Labor’s Giant Leap – Socialist Party for Freedom

The Giant Leap of Work: Twenty Years of CIO must be at the top of every union activist’s reading list. It details the “independent life” of the militant labor federation, the Congress of Industrial Organizations (CIO), from its founding in 1935 until its taming and merger with the American Federation of Labor (AFL) in 1955. This story tells moving stories of the boldness, fearlessness, and creativity of rank-and-file workers at a time when radical socialists and communists were a leading force and labor organizing was at its height in the United States

Art Preis, himself a labor activist and Trotskyist (supporter of Russian revolutionary Leon Trotsky), recounts the beginning of the story in the midst of the Great Depression, when millions of workers and their families were starving and homeless. Most laborers were expelled from the skilled craftsmen’s unions of the conservative AFL. In order to win unionization and better lives, they fought to build the CIO’s new mass industrial unions, such as the United Auto Workers, in which all employees in an industry were united into a powerful union. .

Rise of industrial unionism. Educated, agitated, and organized by radicals, workers staged mass general strikes in Minneapolis, San Francisco, and Toledo, Ohio. With new tactics like getting the unemployed to picket, massively helping women from their “ladies helpers,” and seeking widespread community involvement, they scored victories that rocked the ruling class in its heart – and led to the formation of the IOC.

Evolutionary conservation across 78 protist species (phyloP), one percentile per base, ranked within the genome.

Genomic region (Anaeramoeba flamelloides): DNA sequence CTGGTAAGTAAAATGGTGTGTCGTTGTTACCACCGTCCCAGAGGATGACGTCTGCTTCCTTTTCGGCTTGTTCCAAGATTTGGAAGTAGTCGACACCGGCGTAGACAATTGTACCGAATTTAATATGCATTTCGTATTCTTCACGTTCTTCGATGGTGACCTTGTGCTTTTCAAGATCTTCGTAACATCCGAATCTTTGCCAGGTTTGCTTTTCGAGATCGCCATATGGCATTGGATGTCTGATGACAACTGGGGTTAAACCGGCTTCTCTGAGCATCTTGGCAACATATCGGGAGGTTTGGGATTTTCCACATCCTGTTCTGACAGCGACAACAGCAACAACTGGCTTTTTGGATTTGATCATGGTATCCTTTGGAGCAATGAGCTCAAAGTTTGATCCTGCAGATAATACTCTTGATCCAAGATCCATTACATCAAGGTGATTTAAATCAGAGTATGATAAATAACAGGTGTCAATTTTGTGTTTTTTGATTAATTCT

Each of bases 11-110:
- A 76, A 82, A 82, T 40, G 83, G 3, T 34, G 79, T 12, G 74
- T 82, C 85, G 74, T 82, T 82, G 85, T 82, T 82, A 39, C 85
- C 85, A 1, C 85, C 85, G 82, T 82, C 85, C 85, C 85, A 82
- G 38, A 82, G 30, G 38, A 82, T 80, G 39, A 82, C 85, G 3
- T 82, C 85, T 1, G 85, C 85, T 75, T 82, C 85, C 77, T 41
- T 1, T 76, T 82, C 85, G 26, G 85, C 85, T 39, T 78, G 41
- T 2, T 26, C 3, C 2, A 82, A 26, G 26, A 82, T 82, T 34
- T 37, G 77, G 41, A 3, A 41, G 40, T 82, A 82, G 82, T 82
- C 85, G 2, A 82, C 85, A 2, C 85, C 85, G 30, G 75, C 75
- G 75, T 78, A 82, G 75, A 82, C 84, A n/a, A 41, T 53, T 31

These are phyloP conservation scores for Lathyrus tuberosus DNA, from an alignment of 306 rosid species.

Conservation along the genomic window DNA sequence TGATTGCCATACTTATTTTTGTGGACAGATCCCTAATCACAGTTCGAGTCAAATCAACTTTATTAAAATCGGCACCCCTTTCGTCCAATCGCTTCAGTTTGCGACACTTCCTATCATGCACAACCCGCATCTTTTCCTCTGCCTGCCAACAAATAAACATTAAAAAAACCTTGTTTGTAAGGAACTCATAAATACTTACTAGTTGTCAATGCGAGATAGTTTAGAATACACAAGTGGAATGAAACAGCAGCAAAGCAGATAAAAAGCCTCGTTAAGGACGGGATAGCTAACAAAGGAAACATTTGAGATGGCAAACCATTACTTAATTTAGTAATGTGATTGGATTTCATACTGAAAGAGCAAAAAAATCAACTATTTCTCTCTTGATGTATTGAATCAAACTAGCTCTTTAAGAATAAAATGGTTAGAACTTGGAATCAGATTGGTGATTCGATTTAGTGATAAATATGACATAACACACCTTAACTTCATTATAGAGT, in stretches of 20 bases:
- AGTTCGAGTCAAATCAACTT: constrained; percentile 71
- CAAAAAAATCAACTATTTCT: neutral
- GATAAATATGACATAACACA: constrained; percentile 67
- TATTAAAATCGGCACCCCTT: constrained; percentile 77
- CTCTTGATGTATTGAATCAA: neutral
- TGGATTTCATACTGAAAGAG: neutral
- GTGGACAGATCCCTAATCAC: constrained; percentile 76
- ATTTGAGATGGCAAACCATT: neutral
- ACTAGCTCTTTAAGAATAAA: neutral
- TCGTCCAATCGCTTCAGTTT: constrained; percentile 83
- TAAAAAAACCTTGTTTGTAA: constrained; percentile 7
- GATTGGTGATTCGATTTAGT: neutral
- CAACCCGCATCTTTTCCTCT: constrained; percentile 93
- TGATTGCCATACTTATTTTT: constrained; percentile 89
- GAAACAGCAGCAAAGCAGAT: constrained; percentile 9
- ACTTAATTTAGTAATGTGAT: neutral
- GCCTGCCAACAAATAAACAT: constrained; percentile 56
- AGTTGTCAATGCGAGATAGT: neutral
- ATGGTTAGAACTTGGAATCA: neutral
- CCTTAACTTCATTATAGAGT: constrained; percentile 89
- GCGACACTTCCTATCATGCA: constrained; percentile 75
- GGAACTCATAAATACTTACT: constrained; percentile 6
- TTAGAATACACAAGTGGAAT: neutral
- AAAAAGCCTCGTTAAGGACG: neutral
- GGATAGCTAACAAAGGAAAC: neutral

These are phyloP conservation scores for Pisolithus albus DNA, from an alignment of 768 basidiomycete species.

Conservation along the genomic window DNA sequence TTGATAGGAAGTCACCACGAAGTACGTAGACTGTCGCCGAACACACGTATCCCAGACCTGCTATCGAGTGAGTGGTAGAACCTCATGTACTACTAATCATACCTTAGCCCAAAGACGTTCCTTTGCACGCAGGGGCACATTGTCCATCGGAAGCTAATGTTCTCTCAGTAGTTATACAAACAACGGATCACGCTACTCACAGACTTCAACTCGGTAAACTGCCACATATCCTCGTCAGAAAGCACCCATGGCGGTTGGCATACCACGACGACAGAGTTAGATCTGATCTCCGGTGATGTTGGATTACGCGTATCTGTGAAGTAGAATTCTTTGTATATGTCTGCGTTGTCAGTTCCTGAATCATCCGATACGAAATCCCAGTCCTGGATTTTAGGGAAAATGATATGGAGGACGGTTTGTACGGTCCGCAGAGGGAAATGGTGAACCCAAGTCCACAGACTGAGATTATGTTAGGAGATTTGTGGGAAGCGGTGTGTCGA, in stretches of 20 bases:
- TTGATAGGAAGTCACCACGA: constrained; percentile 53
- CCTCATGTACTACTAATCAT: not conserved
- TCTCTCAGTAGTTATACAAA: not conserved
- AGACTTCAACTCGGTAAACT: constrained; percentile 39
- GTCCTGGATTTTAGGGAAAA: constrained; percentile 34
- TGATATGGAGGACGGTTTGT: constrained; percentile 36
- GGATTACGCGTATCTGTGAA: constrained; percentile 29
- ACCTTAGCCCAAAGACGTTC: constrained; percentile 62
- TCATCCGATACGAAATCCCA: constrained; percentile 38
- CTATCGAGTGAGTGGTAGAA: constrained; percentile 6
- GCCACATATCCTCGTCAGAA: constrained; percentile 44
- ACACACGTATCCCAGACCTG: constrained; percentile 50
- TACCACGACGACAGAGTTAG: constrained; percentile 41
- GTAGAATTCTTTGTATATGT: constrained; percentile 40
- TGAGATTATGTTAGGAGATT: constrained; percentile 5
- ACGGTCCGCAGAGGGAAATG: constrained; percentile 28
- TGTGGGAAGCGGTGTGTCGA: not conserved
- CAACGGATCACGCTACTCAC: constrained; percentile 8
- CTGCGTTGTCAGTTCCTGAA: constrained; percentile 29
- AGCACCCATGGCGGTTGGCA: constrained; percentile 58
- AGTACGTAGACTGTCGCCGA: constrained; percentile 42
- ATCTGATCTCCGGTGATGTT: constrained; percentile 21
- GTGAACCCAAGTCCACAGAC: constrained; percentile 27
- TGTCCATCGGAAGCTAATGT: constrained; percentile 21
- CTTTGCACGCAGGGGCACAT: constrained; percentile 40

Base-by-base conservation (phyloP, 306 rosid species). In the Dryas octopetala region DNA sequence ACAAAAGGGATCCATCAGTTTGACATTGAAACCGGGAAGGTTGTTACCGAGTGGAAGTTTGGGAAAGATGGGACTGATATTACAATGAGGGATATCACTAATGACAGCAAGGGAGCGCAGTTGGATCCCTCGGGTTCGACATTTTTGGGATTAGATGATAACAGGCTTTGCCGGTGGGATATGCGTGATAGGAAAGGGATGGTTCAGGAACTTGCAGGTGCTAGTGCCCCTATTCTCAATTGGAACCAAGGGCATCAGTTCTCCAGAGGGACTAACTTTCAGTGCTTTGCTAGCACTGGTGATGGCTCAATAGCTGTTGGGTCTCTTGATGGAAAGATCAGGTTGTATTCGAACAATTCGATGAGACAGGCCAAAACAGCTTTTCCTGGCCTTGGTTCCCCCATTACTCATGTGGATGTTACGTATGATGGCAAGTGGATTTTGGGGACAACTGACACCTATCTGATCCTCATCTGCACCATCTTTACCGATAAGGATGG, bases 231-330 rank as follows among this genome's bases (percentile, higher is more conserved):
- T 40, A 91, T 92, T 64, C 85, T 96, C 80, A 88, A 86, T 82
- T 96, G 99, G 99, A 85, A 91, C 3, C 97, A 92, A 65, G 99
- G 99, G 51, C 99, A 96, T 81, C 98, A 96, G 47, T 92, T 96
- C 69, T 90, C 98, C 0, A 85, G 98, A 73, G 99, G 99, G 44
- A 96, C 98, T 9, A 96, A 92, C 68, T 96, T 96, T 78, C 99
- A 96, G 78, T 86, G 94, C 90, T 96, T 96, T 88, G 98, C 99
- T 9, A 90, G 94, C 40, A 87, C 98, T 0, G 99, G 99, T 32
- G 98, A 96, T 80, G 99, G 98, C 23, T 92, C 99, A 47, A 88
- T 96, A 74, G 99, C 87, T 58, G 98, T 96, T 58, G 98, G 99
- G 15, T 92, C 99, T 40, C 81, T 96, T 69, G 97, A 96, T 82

Workers joined the new organization in droves. They hit Flint, Michigan, Oakland, California and Detroit. They’ve been down south, the coal mines of Virginia and Kentucky, and so many other places. They defied court injunctions against mass picketing. Often they fought pitched battles with the police, National Guard, and corporate security thugs shooting to kill. They invented sit-down strikes, where workers occupied factories to prevent strikebreakers; “flying squads” of roving mass pickets; and secondary boycotts against companies doing business with those hit.

Preis doesn’t pull punches. Those who deserve contempt get it. It dismantles the liberal myth that Presidents Franklin Roosevelt and Truman were “friends of labor,” documenting how the two freely broke strikes to protect the bosses’ excessive profits and to build the anti-Communist witch hunt. It shows how senior labor officials undermined their members’ economic justice efforts to appease the politicians and employers they defended, details that help us recognize these problems today.

Murderous attacks: Taft-Hartley and McCarthyism. Radical leadership and the courage of frontline workers gave the movement traction well into the post-World War II McCarthy era. But throughout the war years (1941-1945 for the United States), big business strategized, passed anti-labour legislation, and harassed workers and their militant leaders. Members of the Stalinist Communist Party were prominent in the labor movement. But even though they supported all of Roosevelt’s and then Truman’s attacks on workers during and after the war, they were singled out with the Trotskyist radicals as persona non grata.

The infamous Taft-Hartley Act of 1947, passed by Republicans with strong support from Democrats, banned all the most effective tactics: sit-down strikes, secondary boycotts, mass picketing, wildcat strikes, sympathy or political strikes and closing of stores. He gave the green light to so-called “right to work laws” that ban unionized stores except when employers allow it. These have swept across the South and are now in effect in more than half of the states. The law also required union officials to sign anti-communist pledges. Most unions expelled the radicals.

Today, after 70 years of declining union membership, stagnant wages and lost benefits, workers are fed up and fighting back. Democratic politicians continue to sell out progressive labor laws, giving fresh impetus to radical organizing. The time has come for the next giant leap of labor.

Send your comments to Patrick Burns, union activist and retired union carpenter, at [email protected]

Comments are closed.